The blend of punk, hardcore, death metal and black metal is pretty seamless inside each track. Think it’s difficult to stitch the different genres together to make it all coherent and powerful?
Niklas: Songwriting never is easy, but I have to say that the most of the songs were created without any major headaches, even if the actual process took a lot of time. Jonatan’s vocals and Joel’s drumming tend to give the material a coherent flair regardless of what a specific riff sounds like, and since our style to a large extent depends on mixing these different influences and genres ,we never thought that it’d be weird to – for example – have a D-beat riff followed by a Morbid Angel-ish one. It’s not completely orthodox, but if it sounds good it is good! [Laughs]
I gotta say “Humanae” and “The Sightless” are my two favorite tracks. They feel like extensions of “Black Void Remembrance”. I’ve always been a sucker disharmony in death metal. Did you pick up this little trait from black metallers like Deathspell Omega?
Niklas: Those are my personal faves as well. Deathspell Omega is a phenomenal band, but I think that the penchant for dissonance harks back to older acts such as Voivod, Immolation, Order From Chaos, Carbonized and some of the second generation black metal bands. Also, The Provenance never were any strangers to using unconventional tonality and chord progressions in their songs, so a lot of the Laethora riffs feel like the twisted evil cousins of the band.
I noticed the album bunches up similar tracks. “I As Infernal” and “A.S.K.E.” have the death/grind thing happening, “Humanae” and “The Sightless” are the experimental noisemakers, and “Saevio” and “Uproar” are like D-Beat with balls. Did you order the track listing intentionally this way?
Niklas: Yes, it felt right to divide the album up in parts rather than to have the different styles song scattered all around. As with every band, the running order is something that each member will have his own opinion about, but after having tried some alternatives out, it was relatively easy to settle for what you can hear on the album. One of the songs that got recorded didn’t seem to sit so well with the others, so it was decided to save it for something else in the future.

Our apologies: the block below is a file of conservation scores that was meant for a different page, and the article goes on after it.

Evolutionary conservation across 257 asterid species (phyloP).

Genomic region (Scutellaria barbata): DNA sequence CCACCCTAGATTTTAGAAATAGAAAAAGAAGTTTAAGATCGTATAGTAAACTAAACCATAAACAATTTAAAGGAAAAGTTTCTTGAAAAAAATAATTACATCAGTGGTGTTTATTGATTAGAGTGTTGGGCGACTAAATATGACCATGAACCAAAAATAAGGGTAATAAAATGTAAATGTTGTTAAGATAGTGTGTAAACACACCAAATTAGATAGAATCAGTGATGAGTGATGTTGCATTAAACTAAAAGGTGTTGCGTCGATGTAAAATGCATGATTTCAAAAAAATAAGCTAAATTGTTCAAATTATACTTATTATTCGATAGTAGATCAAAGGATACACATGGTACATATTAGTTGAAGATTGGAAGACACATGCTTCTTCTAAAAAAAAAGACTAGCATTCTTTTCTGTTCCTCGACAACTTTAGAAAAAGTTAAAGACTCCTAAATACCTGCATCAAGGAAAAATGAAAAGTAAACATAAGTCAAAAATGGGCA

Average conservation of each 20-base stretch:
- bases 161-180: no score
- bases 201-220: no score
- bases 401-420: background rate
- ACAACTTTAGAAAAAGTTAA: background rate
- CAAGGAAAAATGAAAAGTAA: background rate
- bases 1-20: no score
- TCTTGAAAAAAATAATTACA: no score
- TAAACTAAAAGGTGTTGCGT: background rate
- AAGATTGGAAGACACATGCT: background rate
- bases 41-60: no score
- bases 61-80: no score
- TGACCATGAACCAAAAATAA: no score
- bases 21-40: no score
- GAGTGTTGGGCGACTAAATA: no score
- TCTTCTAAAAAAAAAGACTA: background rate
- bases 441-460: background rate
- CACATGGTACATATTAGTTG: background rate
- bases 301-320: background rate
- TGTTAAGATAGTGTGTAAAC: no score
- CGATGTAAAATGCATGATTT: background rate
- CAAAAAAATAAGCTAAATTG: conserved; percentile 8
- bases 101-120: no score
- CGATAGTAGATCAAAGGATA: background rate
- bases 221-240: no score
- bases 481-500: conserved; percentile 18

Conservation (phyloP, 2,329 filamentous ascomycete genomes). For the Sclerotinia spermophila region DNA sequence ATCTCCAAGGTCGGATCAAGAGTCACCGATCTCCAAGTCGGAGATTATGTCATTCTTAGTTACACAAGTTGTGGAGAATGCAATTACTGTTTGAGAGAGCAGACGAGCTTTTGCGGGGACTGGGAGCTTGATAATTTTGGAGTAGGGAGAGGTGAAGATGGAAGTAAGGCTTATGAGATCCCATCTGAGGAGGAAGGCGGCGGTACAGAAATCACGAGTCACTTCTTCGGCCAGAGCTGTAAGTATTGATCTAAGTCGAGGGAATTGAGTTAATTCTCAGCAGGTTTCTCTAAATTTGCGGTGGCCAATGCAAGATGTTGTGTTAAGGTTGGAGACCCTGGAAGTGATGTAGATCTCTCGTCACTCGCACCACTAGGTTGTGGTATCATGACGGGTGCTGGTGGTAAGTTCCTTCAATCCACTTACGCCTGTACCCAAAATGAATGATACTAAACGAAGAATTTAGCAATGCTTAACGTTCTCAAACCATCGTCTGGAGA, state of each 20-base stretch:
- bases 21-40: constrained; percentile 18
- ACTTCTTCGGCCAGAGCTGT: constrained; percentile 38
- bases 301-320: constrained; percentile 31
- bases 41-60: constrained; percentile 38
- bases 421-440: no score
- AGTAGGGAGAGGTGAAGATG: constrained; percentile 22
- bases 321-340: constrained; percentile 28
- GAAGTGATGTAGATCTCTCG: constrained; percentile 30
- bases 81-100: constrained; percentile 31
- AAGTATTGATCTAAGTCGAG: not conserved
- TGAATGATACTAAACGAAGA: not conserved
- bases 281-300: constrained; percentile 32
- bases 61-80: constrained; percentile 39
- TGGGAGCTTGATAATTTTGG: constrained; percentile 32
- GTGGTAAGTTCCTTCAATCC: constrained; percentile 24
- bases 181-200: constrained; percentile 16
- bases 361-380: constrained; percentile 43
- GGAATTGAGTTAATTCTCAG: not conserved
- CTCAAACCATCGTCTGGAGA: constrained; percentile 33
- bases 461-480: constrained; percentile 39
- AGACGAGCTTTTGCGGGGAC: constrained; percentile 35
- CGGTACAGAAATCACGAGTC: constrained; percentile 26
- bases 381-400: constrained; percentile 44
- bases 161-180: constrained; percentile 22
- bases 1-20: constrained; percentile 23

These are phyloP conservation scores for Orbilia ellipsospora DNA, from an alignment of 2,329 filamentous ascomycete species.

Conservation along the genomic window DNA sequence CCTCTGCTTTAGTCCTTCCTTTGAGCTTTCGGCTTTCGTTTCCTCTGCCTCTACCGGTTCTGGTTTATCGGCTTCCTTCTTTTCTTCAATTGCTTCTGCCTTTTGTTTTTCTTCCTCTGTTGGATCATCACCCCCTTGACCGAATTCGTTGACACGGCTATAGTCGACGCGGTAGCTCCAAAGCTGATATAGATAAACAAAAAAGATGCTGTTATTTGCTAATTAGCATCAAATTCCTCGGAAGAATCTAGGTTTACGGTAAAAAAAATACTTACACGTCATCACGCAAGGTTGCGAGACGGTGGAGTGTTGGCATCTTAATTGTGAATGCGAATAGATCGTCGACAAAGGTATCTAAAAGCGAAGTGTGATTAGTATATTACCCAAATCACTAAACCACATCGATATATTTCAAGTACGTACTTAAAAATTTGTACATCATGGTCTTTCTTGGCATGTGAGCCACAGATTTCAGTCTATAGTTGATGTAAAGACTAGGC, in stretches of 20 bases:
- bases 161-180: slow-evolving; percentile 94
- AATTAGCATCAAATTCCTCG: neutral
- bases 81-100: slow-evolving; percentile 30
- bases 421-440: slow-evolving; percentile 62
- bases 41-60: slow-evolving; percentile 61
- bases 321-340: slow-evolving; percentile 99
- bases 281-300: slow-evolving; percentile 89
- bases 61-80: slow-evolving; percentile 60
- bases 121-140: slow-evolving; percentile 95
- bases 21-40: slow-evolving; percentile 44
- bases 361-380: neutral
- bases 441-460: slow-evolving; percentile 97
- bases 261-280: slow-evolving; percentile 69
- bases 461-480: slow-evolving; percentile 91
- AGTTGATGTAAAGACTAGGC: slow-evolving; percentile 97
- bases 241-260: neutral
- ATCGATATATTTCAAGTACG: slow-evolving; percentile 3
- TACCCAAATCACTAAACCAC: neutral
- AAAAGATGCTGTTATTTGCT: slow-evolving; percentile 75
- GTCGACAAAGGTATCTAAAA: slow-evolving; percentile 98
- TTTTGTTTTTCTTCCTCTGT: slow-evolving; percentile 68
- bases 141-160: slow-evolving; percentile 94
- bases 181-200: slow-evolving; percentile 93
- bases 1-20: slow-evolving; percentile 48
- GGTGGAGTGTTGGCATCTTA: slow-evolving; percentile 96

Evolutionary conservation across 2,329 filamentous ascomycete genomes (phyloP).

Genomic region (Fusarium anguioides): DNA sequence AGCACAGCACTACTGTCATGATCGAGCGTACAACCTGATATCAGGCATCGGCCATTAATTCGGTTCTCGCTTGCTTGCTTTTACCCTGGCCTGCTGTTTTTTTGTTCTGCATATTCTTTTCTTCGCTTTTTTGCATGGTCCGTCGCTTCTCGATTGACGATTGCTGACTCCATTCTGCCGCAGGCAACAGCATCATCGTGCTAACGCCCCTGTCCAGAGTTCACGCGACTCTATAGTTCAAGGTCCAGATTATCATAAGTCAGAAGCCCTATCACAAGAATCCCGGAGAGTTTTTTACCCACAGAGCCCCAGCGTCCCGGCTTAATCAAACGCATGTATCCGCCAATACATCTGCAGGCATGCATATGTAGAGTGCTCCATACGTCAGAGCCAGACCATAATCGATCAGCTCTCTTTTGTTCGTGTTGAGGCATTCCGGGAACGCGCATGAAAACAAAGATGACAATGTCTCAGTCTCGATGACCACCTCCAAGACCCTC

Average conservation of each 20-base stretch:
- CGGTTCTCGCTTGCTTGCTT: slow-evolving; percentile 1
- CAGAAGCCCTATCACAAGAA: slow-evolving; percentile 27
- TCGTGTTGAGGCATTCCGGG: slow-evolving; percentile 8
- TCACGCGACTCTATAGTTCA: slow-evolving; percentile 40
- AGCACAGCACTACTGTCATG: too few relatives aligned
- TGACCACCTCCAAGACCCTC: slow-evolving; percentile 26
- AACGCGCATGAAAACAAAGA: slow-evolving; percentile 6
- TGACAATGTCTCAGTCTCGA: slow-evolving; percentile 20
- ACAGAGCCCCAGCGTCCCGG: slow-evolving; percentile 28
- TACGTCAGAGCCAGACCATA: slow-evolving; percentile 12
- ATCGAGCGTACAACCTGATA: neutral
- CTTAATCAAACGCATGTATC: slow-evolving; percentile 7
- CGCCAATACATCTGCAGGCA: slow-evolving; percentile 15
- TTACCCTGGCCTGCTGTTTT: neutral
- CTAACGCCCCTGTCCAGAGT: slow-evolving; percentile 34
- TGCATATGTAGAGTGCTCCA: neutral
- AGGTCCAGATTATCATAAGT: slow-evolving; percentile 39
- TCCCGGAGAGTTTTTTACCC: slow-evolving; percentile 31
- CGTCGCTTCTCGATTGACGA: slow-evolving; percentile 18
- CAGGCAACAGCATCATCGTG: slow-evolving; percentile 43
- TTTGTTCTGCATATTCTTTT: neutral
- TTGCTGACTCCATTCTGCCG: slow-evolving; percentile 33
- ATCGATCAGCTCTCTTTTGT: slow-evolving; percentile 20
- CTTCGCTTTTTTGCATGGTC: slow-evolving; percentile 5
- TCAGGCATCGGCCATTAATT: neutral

The Light in Which We All Burn feels like it was performed and recorded live. How’d you get this barnburner to proverbial tape?
Niklas: We tried a slightly different process this time and decided to record most of the album and do the mixing in a studio that previously only has worked with indie and electronica bands. The initial plans actually included recording the whole album live, but for practical reasons this turned out to be a tad too ambitious and not allow for enough control in the process. Everything was recorded digitally, but some of the material was output to an analog reel and then re-imported into the sequencer program to color the sound a bit.
Were there any preset production goals? Raw and unbridled vs. controlled and robotic? I think the raw and unbridled really works in Laethora’s favor.